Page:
IEEE Toronto Section

IEEE

Next-Generation Protection Technologies for Power Systems: The Quest for Resilience

Friday Nov 16, 2018 at 9:30 a.m. Dr. Ali Hooshyar, Editor of IEEE Transactions on Power Delivery & IEEE Transactions on Smart Grid, will be presenting “Next-Generation Protection Technologies for Power Systems: The Quest for Resilience”.

Day & Time: Friday November 16th, 2018
9:30 a.m. ‐ 11:00 a.m.

Speaker: Dr. Ali Hooshyar
Editor of IEEE Transactions on Power Delivery, IEEE Transactions on Smart Grid

Organizers: IEEE Toronto Systems Chapter

Location: Ryerson University, Department of Computer Science, Room 288
George Vari Engineering and Computing Centre
245 Church Street,
Toronto, ON – M5B 2K3

Contact: Mehrdad Tirandazian

Abstract: The resilience of power systems is known as their ability to predict, adapt to and quickly recover from various disruptive events. Power grids have always been subject to such events, but in the last few years, the frequency and severity of large-scale disruptions have increased due to the growing number of major climate disasters. In addition, the increasing reliance on the cyber layer of smart grids has diversified the causes of major disruptions. Attackers can exploit the grid’s cyber vulnerabilities to manipulate protection and control commands, as was the case with the 2015 and 2016 blackouts in Ukraine. These recent developments have intensified the efforts to improve grid resilience. Large-scale disruptions usually involve abnormal currents and voltages—to which the protection system of the grid is expected to respond—, or involve trip commands to circuit breakers, which can originate from protective devices. Furthermore, some of the strategies to increase grid resilience alter the short-circuit behavior of the grid. As a result, substantial upgrades in the protection system are necessary to meet the demands for higher grid resilience. This talk will highlight some of the major changes required to prevent large-scale disruptive events or improve the grid operation during such events. Various protection system challenges that the speaker has unveiled are discussed, followed by the proposed solutions. Two of these challenges are elaborated in detail: first, this talk focuses on the relation between grid resilience and protection of microgrids, which can ensure the continuity of power supply during major disruptions in the transmission system. The performance of existing commercial relays for microgrid protection is demonstrated, and the requirements to eliminate the shortcomings of these relays are identified. Afterwards, this talk shows how cyber-attacks on communication-assisted protection schemes can lead to wide-area disruptions throughout the grid. The vulnerabilities of such schemes and a new approach to address them are discussed.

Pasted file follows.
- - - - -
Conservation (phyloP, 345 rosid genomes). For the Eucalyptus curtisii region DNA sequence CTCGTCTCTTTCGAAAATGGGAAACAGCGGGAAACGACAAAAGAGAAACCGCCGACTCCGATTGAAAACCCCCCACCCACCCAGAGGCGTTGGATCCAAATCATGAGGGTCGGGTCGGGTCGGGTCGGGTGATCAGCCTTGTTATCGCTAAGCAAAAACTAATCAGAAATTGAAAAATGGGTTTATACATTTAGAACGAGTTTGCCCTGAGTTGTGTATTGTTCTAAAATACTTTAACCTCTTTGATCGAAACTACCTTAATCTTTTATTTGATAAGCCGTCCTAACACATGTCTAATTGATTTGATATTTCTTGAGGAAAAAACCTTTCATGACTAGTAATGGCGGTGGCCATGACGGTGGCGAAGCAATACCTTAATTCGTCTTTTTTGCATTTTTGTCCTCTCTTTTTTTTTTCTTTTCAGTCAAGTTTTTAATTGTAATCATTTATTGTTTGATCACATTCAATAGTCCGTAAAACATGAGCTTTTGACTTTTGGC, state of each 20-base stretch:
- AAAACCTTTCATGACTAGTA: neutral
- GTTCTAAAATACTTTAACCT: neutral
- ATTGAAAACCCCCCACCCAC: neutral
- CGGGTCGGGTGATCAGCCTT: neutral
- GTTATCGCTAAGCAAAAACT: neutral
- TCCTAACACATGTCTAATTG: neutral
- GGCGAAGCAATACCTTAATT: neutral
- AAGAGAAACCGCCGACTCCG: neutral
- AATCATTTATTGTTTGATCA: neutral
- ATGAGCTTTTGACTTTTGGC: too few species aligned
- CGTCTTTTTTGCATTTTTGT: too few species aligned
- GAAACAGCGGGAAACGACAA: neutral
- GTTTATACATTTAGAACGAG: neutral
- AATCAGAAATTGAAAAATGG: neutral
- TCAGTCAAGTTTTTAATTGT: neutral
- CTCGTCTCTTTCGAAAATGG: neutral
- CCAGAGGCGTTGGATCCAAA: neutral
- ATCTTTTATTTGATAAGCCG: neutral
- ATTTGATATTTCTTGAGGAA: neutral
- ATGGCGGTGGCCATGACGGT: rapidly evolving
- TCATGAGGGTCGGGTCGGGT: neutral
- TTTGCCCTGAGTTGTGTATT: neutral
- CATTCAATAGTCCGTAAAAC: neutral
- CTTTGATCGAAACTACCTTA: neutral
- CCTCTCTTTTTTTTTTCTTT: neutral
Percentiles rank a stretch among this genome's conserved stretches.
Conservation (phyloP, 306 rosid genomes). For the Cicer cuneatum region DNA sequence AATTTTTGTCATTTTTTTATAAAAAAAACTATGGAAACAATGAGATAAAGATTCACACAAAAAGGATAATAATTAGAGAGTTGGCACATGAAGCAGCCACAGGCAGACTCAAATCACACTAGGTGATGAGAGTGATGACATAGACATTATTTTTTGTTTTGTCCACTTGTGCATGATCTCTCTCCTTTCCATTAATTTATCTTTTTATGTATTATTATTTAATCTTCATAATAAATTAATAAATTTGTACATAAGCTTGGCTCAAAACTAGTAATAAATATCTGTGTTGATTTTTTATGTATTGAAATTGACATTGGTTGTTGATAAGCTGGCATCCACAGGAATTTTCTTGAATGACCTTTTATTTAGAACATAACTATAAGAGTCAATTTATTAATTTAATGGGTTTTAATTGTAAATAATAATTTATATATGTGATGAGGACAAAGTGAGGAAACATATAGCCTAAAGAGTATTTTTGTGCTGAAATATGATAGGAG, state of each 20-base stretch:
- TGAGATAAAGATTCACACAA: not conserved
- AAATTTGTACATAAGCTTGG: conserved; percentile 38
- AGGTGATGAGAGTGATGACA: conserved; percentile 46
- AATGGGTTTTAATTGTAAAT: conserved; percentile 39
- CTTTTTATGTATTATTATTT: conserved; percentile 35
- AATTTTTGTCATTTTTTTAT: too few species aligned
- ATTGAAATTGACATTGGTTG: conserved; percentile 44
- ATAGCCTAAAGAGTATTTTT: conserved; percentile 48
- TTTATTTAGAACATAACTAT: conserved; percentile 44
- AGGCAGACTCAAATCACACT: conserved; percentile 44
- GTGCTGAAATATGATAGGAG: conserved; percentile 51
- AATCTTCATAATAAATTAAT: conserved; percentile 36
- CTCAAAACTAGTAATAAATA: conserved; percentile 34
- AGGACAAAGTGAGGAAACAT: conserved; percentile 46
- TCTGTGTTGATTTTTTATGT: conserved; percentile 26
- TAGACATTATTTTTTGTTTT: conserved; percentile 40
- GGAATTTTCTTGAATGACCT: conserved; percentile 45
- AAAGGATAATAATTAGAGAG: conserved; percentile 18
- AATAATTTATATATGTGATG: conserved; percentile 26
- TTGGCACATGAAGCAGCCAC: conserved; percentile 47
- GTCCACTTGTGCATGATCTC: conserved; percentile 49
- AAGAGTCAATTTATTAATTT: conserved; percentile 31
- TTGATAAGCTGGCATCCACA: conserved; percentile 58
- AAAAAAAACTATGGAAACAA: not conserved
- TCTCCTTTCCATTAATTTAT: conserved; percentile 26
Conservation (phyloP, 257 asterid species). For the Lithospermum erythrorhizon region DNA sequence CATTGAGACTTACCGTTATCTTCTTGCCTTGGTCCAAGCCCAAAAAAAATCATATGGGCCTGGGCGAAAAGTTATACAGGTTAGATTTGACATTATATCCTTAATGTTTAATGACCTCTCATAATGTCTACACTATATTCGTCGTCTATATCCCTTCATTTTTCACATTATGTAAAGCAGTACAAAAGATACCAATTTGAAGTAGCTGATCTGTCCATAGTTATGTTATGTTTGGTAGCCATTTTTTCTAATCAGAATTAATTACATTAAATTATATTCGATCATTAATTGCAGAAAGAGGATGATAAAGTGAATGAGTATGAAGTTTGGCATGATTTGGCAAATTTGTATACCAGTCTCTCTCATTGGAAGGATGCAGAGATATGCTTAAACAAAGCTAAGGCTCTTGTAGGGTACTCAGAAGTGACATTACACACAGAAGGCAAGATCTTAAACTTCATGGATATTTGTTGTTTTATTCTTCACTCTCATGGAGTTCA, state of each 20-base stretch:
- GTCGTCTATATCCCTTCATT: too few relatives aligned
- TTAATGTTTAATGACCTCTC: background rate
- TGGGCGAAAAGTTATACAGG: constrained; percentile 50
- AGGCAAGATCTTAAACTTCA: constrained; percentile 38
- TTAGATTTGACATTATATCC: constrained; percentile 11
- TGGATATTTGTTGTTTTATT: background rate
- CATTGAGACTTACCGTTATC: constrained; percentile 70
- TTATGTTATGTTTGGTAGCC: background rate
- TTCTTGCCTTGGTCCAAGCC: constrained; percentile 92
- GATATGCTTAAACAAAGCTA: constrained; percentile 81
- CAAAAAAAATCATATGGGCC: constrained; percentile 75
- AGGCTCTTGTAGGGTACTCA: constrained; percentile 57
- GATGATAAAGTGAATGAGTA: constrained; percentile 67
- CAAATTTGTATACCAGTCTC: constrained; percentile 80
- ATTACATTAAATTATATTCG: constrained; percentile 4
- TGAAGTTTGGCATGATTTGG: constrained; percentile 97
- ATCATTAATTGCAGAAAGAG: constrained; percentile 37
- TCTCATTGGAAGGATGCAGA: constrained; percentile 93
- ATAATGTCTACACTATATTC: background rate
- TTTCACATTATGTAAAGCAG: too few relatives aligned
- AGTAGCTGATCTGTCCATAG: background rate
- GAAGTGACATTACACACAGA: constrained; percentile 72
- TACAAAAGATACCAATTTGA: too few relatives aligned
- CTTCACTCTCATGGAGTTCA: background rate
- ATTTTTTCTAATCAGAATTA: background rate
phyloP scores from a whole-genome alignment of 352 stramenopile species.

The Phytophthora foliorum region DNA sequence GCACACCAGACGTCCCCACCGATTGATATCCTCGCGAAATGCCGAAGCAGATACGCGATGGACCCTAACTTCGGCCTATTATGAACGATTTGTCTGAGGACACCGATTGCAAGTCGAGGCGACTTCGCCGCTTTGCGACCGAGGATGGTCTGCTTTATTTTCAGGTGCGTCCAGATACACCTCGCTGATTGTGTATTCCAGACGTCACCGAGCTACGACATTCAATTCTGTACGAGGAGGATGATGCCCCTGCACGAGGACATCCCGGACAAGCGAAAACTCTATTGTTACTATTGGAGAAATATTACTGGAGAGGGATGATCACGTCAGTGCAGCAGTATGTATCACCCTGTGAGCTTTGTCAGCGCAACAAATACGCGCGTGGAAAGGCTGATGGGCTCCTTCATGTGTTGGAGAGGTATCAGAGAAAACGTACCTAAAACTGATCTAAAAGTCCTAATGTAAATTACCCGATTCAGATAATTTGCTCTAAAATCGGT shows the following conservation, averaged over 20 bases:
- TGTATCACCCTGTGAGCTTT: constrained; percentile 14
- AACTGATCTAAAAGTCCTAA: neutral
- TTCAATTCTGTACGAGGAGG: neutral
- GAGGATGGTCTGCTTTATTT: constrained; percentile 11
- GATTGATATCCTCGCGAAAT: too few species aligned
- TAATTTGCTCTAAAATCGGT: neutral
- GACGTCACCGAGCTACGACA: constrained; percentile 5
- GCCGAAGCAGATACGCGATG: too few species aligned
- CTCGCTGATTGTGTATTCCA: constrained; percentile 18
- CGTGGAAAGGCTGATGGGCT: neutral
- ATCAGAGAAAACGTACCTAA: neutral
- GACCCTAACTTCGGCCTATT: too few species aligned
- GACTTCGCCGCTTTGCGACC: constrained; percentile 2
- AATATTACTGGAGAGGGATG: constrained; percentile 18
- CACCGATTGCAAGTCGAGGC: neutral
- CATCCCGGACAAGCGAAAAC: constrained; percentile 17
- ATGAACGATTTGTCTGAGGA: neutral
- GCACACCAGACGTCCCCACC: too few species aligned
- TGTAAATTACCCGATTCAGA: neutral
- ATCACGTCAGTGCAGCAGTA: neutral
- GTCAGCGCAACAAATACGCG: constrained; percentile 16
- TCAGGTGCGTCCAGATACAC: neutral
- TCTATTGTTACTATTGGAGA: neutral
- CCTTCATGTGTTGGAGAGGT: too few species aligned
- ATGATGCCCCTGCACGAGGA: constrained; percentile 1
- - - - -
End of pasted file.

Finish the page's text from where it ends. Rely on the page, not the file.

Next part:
Biography: Ali Hooshyar received the Ph.D. degree in electrical engineering from the University of Waterloo in 2014. He joined the Department of Electrical and Computer Engineering at the University of Toronto in 2018. He was with the Electrical Engineering and Computer Science Department, York University, Toronto, from 2015 to 2018. His research interests include protection and control of renewable energy systems and smart grids. Dr. Hooshyar is an Editor of the IEEE Transactions on Power Delivery and the IEEE Transactions on Smart Grid.

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